1 big thing ... 30-year alarm: Climate change reality
On June 23, 1988, in the midst of a heat wave, NASA climate scientist James Hansen issued a stark warning to the Senate energy committee: Human-caused global warming was already detectable, and would grow far worse with time.
Why it matters: He was right.
- Since 1988, the Lower 48 states have warmed at a rate of 5.2 degrees Fahrenheit per century, and the globe has warmed at a rate of 3.2 degrees Fahrenheit per century, NOAA found.
- The five warmest years on record have all occurred in the 2010s.
Now, we're living in the era of global warming consequences. Here are just a few:
- In the Arctic, sea ice is disappearing, permafrost is melting and Greenland is losing ice into the sea.
- Around the world, precipitation is now falling in more intense bursts. Heat waves are more frequent and severe.
- In the Western U.S., wildfires are getting larger and more destructive amid hotter, drier summers, and earlier snowmelt in the spring.
Record high temperatures are now outpacing record lows by a ratio of more than 2-to-1 in the U.S. And the air carries more moisture than it used to, which gets wrung out in storms like 2017's Hurricane Harvey, which was the most extreme rainstorm in U.S. history.
- The world is on track for more than 5 degrees Fahrenheit of warming by the end of this century, depending on emissions trends.
- The latest climate projections also call for global average sea levels to rise by at least 1 to 4 feet by 2100.
We own this ... The planet's climate system is like a giant ocean liner: It can't be turned around instantly. We're stuck with decades of sea level rise and extreme weather events, even if we take aggressive action to prevent the worst-case scenarios.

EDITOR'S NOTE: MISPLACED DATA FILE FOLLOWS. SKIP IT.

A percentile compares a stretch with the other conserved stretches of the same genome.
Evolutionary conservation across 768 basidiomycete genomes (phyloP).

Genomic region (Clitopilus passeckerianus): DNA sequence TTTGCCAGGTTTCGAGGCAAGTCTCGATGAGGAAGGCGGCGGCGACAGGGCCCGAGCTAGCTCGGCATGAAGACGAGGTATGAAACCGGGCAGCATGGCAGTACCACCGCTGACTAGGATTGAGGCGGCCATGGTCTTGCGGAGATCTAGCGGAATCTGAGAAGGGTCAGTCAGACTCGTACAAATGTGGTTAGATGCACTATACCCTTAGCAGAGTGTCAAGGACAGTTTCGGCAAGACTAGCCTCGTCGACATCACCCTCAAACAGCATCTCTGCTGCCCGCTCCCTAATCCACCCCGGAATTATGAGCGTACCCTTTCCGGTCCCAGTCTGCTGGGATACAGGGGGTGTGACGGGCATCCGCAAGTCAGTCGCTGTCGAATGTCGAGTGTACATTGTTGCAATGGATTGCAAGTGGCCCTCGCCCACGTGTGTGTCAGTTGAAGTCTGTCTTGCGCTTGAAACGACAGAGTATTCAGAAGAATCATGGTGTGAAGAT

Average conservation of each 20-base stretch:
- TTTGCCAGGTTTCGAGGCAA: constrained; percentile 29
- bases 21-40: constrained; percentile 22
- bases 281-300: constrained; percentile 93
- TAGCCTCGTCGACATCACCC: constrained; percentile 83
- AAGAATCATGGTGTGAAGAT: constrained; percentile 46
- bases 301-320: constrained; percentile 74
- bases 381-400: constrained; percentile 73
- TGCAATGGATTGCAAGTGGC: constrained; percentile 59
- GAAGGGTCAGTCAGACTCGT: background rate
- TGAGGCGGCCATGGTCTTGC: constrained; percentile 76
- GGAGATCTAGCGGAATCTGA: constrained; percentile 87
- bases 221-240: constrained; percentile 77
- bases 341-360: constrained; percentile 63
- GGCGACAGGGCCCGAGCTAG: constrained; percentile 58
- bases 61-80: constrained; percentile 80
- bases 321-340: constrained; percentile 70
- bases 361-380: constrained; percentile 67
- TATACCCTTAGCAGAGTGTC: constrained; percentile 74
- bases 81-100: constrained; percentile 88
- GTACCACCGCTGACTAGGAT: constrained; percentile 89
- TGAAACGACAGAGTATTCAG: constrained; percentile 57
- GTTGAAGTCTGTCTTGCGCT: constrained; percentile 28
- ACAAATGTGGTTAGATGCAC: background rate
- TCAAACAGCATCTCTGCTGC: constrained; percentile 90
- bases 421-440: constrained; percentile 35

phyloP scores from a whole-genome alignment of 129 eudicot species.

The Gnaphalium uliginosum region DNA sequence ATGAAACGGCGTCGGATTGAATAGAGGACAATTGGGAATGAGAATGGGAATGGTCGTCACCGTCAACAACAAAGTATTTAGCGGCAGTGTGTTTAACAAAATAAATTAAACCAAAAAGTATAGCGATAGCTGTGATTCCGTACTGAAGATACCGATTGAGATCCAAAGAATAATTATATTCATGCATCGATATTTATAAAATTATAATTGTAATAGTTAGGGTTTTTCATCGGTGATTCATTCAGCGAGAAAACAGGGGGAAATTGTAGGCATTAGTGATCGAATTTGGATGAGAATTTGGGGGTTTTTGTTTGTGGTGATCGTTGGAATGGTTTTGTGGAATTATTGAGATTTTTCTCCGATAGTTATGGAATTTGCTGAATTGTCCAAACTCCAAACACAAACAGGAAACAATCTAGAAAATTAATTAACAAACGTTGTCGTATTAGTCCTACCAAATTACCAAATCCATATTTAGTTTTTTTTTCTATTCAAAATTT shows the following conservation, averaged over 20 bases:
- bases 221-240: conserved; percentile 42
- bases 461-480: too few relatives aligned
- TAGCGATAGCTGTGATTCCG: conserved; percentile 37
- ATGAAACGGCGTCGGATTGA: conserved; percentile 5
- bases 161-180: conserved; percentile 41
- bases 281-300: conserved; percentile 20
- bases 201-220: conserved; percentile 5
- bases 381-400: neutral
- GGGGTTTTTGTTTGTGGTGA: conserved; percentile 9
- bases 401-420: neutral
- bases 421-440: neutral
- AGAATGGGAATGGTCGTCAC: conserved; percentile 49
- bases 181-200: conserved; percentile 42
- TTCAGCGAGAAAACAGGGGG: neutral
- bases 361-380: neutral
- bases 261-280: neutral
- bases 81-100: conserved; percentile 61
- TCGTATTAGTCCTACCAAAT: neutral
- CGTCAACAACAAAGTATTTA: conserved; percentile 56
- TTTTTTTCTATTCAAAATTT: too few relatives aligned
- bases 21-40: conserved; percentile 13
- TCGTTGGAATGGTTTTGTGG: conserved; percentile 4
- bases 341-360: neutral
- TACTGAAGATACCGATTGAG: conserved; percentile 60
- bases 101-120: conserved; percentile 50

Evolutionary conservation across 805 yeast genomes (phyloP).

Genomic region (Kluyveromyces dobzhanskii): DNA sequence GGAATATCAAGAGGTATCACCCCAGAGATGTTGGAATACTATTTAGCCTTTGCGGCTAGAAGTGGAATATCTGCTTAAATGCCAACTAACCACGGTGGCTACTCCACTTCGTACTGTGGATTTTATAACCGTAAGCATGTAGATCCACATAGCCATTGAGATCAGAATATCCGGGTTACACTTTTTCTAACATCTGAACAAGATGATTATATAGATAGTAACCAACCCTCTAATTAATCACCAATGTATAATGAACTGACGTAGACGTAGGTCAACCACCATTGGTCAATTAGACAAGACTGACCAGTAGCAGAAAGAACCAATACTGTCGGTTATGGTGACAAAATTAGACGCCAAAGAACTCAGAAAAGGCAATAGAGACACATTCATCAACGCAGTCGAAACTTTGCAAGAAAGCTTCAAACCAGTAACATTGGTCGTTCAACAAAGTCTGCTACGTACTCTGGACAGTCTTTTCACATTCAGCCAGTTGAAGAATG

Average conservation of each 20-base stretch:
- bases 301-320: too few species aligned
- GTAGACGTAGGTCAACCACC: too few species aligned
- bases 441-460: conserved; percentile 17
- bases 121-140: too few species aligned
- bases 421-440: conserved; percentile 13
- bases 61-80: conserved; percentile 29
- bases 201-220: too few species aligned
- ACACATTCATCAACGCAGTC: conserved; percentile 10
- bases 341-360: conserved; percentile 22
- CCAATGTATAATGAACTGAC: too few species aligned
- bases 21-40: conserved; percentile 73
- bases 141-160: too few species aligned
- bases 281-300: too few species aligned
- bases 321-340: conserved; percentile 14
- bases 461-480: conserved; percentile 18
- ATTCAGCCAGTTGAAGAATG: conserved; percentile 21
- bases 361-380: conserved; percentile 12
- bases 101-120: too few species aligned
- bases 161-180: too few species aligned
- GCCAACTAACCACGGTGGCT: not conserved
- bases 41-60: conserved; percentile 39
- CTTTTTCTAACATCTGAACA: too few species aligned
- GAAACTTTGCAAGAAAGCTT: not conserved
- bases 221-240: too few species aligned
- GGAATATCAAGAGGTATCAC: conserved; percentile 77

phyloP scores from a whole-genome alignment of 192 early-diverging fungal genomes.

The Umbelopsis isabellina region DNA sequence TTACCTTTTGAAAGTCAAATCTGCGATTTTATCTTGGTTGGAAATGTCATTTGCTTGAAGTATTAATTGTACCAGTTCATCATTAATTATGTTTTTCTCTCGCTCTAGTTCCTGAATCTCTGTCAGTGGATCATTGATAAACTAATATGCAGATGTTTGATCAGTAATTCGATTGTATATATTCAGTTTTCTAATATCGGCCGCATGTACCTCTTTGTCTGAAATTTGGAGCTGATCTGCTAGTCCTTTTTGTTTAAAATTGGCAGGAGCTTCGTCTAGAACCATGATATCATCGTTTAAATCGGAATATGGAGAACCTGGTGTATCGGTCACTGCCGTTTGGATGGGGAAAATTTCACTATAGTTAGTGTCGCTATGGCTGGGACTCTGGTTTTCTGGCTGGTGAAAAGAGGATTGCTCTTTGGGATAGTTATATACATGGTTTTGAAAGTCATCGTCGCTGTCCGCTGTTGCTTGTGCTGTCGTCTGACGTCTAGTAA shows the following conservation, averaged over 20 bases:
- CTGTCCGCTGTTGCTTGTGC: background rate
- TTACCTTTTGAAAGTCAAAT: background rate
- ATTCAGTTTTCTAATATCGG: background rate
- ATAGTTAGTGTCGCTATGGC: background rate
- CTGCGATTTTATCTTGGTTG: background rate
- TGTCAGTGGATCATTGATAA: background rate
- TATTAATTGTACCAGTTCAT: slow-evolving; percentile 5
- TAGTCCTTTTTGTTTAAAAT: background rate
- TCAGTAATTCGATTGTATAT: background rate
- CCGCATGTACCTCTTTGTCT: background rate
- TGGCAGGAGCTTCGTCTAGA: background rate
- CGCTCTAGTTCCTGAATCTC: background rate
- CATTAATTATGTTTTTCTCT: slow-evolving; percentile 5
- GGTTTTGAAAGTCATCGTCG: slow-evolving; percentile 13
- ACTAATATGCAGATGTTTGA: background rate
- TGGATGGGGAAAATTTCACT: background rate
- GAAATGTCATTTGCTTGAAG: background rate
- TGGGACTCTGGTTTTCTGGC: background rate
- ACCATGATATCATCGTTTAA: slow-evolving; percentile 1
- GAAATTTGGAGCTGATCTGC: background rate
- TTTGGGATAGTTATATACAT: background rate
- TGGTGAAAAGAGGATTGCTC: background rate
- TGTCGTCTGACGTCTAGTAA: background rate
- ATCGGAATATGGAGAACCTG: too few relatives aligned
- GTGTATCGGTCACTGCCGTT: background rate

"The clock has run out in terms of avoiding damaging changes — they have already begun. At this point, we are into damage control." — Michael Oppenheimer, Princeton climate scientist who testified with Hansen in 1988
Most climate scientists say there's still a small window to avoid the doomsday scenarios:
- It will take both cutting greenhouse gas emissions, and making our communities more resilient.
- Technological advances and energy markets have already resulted in emissions cuts, as natural gas, solar and wind power grow in popularity.
- Companies, including tech giants like Google and Facebook, are investing in clean energy even as Washington rolls back climate change regulations enacted by the Obama administration.
- Cities and states are acting, too.
- Transformative technologies may be around the corner.
The bottom line: This is happening. It's largely because of us, and it's getting worse.
Explore, share Harry Stevens' graphic of the spinning globe.